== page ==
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On June 21, 2021, Limetree Bay Energy (Limetree) announced that it will be suspending its plans to re-open Limetree Bay Refinery indefinitely due to severe financial constraints. The facility, once one of the largest oil refineries in the world, shut down in mid-May following a series of incidents and a major flare that sprayed oil on nearby neighborhoods. This flare occurred after air emissions sickened downwind community members for several days with symptoms including migraines, skin rashes, nausea, vomiting, and fainting. Many residents were sent to the emergency room or had to seek temporary shelter, and government offices as well as schools had to close due to the harmful air pollution.

“Clean air, clean water, and clean soils are not aesthetic luxuries but essential human rights,” says Jennifer Valiulis, Executive Director of St. Croix Environmental Association (SEA).

For several months, SEA and its partners have advocated that the refinery be held accountable to applicable environmental and public health laws and policies. SEA’s advocacy has emphasized that adequate monitoring equipment, including monitoring equipment in the hands of community members, must be in place to ensure that the St. Croix community – long overburdened by serious environmental justice issues – is protected from toxic refinery pollution.

As a community organization, SEA recognizes that the loss of jobs associated with the refinery closure is significant and will impact many St. Croix families. SEA is hopeful that, during this indefinite pause in oil refining, government and business leaders will look for means to diversify the economy consistent with sustainable development principles, and will build on equitable economic opportunities that do not compromise the health and well-being of the community. “Our island deserves better. SEA is committed to advocating for the health and welfare of our community,” says Jennifer Valiulis.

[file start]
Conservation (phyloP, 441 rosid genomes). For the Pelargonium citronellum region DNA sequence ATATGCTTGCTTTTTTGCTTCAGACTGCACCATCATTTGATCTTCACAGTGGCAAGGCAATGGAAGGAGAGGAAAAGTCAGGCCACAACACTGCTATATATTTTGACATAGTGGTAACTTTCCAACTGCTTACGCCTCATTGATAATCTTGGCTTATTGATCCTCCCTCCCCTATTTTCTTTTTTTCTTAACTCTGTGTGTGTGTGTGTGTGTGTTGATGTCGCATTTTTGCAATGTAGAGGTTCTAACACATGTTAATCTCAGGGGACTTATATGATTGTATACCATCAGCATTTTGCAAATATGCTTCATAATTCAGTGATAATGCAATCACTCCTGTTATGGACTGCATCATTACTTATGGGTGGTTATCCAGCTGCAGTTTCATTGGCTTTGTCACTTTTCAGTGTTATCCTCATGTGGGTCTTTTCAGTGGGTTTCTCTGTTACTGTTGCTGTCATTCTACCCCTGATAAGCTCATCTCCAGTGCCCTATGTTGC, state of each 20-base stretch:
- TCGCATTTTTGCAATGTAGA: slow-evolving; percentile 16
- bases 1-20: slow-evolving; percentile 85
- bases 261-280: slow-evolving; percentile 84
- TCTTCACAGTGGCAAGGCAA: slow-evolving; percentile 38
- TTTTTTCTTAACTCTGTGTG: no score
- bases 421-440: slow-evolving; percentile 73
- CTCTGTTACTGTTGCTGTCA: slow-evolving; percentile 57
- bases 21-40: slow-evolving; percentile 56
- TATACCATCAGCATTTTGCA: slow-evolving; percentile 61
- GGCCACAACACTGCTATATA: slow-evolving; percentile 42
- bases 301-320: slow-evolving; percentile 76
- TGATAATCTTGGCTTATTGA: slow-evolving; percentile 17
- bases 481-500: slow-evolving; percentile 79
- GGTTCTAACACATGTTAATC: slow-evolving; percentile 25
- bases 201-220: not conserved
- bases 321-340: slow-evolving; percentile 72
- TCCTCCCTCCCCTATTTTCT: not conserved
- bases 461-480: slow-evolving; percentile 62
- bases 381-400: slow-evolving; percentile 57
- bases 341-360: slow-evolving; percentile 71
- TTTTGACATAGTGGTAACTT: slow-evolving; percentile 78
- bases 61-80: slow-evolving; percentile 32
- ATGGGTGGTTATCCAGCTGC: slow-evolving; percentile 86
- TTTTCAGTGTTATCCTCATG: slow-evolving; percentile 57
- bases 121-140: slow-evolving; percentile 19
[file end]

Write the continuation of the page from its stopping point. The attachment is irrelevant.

Limetree’s announcement comes at the heels of many months of documented financial troubles. Having run over a year behind schedule and over a billion dollars over budget, the refinery was heavily impacted by a decline in oil demand due to the COVID19 pandemic. According to Reuters, the refinery lost 93% of its investment value in the first quarter of 2020.

A Community Impact Survey designed and organized by Dr. David Bond (a professor from Bennington College in Vermont), Crucian Heritage and Nature Tourism (CHANT), St. Croix Environmental Association (SEA), and VI Good Food Coalition. continues to gather evidence of widespread health impacts from operational failures at the refinery. The survey can be accessed online at:

In addition to the flares and fumes that preceded Limetree’s shutdown in mid-May, this refinery has been the source of several documented environmental incidents preceding and during the restart process including: pollution from over 500 pounds of polystyrene foam from derelict floats associated with the refinery’s offshore pipeline construction in September 2019; an overflow of stormwater containing oil from a retention pond in August 2020; a hydrocarbon release in December 2020; and a flaring event just three days after the refinery’s official restart in February 2021, which sprayed the surrounding neighborhoods with oil.

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